© Denzil Green
A melon baller is a tool designed to scoop melon flesh out in small, perfectly shaped balls, which you then serve in bowls or incorporate into a fruit salad.
They are composed of a scooping part (bowl) attached to a handle.
The handles will be plastic, wood or metal. Ones that are all plastic or plastic handles may bend or break if you try to use them on too hard a substance.
Melon ballers don’t have a spring-loaded “release latch” on them as larger scoops for other purposes may have.
© Denzil Green
Almost all melon ballers have two sizes of scoops, one on each end of the handle. On good ones, the scooping bowls are made from stainless-steel and their edges will be slightly sharp. The sizes of the bowls seems to range from 1 to 3 cm (1/2 to 1 1/2 inches.) The smallest bowls will make a ball just about the size of a green pea.
Most melon baller scooping bowls sold are round, though you can find oval. Many of the bowls will have a small hole in them, to let liquid flow out when scooping.
Make sure you buy one that is dishwasher safe, if that is important to you.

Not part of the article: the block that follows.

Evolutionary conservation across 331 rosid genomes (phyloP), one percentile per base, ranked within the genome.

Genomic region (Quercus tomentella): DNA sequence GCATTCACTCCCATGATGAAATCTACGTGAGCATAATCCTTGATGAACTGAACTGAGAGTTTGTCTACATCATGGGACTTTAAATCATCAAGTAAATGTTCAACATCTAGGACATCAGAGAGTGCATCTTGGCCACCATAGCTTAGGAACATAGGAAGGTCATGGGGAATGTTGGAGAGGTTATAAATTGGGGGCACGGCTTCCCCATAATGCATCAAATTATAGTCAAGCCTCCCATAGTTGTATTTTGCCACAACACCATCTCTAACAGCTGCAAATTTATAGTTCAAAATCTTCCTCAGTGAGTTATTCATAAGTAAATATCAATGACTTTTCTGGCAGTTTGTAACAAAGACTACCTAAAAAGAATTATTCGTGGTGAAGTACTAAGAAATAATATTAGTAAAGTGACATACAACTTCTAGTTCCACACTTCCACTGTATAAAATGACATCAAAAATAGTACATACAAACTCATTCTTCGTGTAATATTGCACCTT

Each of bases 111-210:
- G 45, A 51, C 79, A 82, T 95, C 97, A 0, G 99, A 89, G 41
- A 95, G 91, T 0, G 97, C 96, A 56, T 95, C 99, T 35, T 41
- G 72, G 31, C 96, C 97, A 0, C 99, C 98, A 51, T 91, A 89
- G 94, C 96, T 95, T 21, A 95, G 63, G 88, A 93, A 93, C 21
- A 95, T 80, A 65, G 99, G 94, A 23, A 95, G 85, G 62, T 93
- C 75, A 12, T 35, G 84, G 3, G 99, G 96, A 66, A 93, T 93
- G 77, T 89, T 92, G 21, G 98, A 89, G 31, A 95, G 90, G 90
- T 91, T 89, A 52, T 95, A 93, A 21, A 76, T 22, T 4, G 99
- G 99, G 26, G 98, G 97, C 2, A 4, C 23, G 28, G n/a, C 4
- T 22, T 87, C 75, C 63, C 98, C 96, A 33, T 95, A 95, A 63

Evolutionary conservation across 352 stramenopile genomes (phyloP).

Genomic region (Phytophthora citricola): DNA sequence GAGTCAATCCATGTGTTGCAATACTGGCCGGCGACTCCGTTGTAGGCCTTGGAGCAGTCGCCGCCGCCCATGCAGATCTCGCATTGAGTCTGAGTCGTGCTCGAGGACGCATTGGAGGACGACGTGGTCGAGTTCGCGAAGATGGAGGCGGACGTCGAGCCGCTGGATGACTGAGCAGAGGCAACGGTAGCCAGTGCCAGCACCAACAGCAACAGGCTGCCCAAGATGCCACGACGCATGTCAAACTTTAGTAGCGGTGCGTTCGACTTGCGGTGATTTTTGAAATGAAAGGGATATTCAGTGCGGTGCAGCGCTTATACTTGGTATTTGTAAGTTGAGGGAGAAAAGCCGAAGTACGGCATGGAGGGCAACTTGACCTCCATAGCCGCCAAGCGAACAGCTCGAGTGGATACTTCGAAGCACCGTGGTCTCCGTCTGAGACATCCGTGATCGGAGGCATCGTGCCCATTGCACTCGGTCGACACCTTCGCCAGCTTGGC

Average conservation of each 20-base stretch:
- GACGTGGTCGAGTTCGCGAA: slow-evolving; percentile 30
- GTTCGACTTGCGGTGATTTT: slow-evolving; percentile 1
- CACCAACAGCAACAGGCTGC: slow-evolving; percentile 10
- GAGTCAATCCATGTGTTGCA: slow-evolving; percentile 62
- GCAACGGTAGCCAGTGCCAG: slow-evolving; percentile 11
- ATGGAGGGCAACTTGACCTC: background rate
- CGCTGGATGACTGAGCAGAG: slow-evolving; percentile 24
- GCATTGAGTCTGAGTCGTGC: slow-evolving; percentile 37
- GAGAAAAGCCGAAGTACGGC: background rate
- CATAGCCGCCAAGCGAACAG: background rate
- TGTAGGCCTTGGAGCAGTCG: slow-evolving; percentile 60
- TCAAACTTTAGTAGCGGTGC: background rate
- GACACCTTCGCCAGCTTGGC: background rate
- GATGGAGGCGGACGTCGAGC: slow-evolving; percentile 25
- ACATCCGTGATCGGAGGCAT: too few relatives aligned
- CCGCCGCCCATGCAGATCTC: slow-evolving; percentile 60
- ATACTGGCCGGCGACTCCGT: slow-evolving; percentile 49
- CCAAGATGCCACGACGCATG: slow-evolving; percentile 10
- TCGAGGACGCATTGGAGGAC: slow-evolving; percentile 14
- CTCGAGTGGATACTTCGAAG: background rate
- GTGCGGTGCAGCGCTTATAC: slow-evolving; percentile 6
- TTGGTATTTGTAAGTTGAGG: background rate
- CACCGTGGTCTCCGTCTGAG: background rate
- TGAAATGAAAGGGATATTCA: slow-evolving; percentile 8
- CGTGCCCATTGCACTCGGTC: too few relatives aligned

To use a melon baller with melon, wash your melon, take the seeds out, then cut it in half and scoop the flesh out with a twist of your wrist.
There’s no need to cut the rind off the melon first; you just leave that behind.
You can use left-over melon that can’t be shaped nicely for a blender drink, or just eat it out of hand.
Melon ballers are actually used for many applications other than melon balls. Other uses include:
- scooping out potato flesh for Parisian-class ball cuts of vegetables such as squash, potatoes or carrots (tip: peel the carrots and potatoes first);
- cleaning out the inside of bell peppers;
- cleaning out seed and pulp from cucumbers, squash, tomatoes;
- cleaning out insides of a baked potato shell (if you are making “twice-baked potatoes”);
- for apples, you can use the melon baller to dig out both ends of the apple, then cut it in half with a knife, then use the melon baller again to core it;
- coring other fruit, such as pears and fresh pineapple;
- scooping dough for small cookies;
- scooping small decorative ice cream balls;
- gutting cherry tomatoes, should you be mad enough to want to stuff them;
- shaping chocolate truffles;
- making small soup dumplings such as Matzoh balls;
- shaping cocktail meatballs
- letting children use them when making sand-sculptures.